Baer Jr. began acting professionally in 1960 and appeared in a handful of TV shows, including Maverick and 77 Sunset Strip. After The Beverly Hillbillies wrapped, he went on to co-write and produce Macon County Line, a low-budget indie that earned $35 million at the box office.
For years, Baer Jr. fought to open a Beverly Hillbillies-themed casino in Nevada, but proposals in multiple locations fell through. Now the only surviving member of the cast of The Beverly Hillbillies, Baer Jr. currently resides in Lake Tahoe.
Did you know?
Born and raised in Northern California, Baer Jr. listened to records by Andy Griffith and Jonathan Winters before auditioning for the cast of The Beverly Hillbillies to master Jethro’s accent.
Raymond Baily as Milburn Drysdale
Raymond Bailey’s path to stardom was paved with perseverance. After moving to Hollywood as a teenager to pursue an acting career, he struggled to find roles. He briefly worked as a laborer at a movie studio, but was fired after sneaking into a scene. In the late 1930s, he got a few bit parts in movies before taking a break to serve in the Merchant Marines during World War II.
Bailey’s luck finally changed in the 1950s when he began landing character roles on shows like Alfred Hitchcock Presents, Gunsmoke, The Twilight Zone, and Bonanza. In 1962, he was added to the cast of The Beverly Hillbillies as Milburn Drysdale, the uptight banker who tries to help the Clampett family adapt to life in the Hills.
Near the end of the final season, Bailey began experiencing symptoms of Alzheimer’s. He retired from acting in 1975, and passed away on April 15, 1980.
Did you know?
Bailey was a jack-of-all-trades. While trying to gain his footing as an actor, he held jobs as a merchant seaman, a pineapple plantation worker…and even a banker!
Nancy Kulp as Jane Hathaway
After graduating college with a bachelor’s degree in journalism and a master’s degree in English and French, Nancy Kulp worked as a newspaper writer for several years before joining the US Naval Reserve. She stumbled into acting a few years later, when she moved to Hollywood to work in publicity and a director convinced her to try her hand in front of the camera instead.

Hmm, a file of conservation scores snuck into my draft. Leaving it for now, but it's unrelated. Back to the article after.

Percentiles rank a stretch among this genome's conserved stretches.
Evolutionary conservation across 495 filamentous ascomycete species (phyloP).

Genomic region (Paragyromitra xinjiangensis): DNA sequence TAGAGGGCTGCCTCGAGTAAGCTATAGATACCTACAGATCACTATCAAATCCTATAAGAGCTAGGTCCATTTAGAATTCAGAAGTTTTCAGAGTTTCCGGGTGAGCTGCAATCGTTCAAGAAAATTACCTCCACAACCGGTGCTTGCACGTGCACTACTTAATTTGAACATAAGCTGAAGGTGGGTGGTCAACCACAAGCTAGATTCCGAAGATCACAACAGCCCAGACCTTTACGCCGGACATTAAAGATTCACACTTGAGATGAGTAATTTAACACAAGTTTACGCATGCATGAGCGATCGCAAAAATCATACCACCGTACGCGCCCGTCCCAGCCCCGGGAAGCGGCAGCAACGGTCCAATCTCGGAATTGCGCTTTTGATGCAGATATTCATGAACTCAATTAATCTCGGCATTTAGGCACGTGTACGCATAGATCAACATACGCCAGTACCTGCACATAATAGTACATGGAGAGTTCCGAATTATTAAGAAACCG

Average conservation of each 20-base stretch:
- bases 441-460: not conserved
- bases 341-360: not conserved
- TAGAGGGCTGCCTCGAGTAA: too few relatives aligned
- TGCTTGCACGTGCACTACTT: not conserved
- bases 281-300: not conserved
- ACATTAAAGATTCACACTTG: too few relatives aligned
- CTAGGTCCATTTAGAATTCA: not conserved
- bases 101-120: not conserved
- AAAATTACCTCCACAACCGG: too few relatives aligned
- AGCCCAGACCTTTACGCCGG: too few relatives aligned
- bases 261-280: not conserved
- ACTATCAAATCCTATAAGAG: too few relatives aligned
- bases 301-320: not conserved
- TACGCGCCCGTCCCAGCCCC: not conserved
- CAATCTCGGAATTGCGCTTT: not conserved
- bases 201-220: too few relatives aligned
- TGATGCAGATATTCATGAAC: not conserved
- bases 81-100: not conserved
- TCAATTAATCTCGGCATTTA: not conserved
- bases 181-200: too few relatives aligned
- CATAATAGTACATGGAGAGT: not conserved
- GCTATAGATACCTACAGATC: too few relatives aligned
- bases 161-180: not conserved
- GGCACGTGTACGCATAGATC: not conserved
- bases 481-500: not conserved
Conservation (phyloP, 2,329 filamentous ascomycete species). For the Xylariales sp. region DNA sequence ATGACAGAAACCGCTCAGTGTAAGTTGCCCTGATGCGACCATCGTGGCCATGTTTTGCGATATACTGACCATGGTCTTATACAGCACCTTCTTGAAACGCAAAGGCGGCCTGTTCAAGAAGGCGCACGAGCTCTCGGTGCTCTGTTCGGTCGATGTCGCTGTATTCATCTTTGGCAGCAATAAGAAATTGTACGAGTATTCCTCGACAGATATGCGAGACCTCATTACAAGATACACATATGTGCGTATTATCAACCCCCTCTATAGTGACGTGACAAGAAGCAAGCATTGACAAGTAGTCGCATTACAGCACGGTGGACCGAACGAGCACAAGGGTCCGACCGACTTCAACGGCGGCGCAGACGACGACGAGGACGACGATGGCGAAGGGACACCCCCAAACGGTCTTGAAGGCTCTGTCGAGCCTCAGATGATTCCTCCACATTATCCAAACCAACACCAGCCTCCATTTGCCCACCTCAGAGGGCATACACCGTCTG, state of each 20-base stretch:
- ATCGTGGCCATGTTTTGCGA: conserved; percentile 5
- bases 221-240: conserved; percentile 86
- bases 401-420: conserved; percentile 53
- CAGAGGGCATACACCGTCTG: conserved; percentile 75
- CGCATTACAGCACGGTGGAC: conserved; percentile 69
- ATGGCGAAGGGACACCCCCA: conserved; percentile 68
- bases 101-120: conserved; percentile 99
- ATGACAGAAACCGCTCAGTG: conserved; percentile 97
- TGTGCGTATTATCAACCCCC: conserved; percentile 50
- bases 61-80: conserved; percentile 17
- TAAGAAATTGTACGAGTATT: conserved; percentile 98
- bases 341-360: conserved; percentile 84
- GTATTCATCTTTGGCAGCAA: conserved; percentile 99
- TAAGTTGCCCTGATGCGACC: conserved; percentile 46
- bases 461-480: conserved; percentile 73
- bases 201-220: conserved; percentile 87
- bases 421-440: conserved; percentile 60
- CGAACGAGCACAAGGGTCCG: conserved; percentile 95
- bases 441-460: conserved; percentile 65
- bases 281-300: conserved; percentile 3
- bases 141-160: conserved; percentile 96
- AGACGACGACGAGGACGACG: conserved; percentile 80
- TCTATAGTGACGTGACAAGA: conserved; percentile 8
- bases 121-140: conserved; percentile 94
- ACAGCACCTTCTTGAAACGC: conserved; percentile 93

Kulp appeared in a string of movies and TV shows —including A Star is Born, The Parent Trap, and The Adventures of Ozzie and Harriet — before landing the role of Drysdale’s secretary, Jane Hathaway.
She reportedly clashed with co-star Buddy Ebsen on set due to their differing political beliefs, and the bad blood continued after the show ended — when Kulp ran for the US House of Representatives in 1984, Ebsen taped an ad supporting her opponent.
Did you know?
The late actress Sharon Tate played Jane’s assistant, Janet Trego, in 15 episodes — one of Tate’s first credited roles as an actress.
Harriet MacGibbon as Margaret Drysdale
Before joining the cast of The Beverly Hillbillies, Harriet MacGibbon was an established stage actress who performed on Broadway and in regional productions throughout the country. She also studied the harp with a member of the Boston Symphony Orchestra and starred as Lucy Kent in the radio soap opera Home Sweet Home.
Throughout her career, MacGibbon was often cast as a high-society snob or busybody. She made guest appearance on several shows, including Bewitched and My Three Sons, before landing her memorable role as Milburn Drysdale’s status-obsessed wife. She passed away on February 8, 1987 in Beverly Hills.
Did you know?
Harriet’s great-grandfather, Dr. Elizur Deming, was an Indiana abolitionist who’s been recognized by the Ohio Historical Society as a leading Underground Railroad agent.
Bea Benaderet as Pearl Bodine
Before playing Jed’s cousin Pearl, Bea Benaderet enjoyed a prolific career as a radio and voice actress, best known for her role as Betty Rubble on The Flintstones.
A longtime friend of The Beverly Hillbillies show creator Paul Henning, Benaderet played a pivotal role in one of the iconic casting decisions. She originally tested for the role of Granny, but after seeing Irene Ryan’s audition, she reportedly told Henning, “There’s your Granny!” Benaderet also championed MacGibbon for the role of Margaret Drysdale.
In 1963, Henning created the show Petticoat Junction as a starring vehicle for Benaderet, and wrote her character out of The Beverly Hillbillies. While filming Petticoat Junction, Benaderet was diagnosed with lung cancer and passed away on October 13, 1968. Her husband, sound effects artist Eugene Twombley, died of a heart attack the day after her funeral.
Click through for more memories from the 1960s: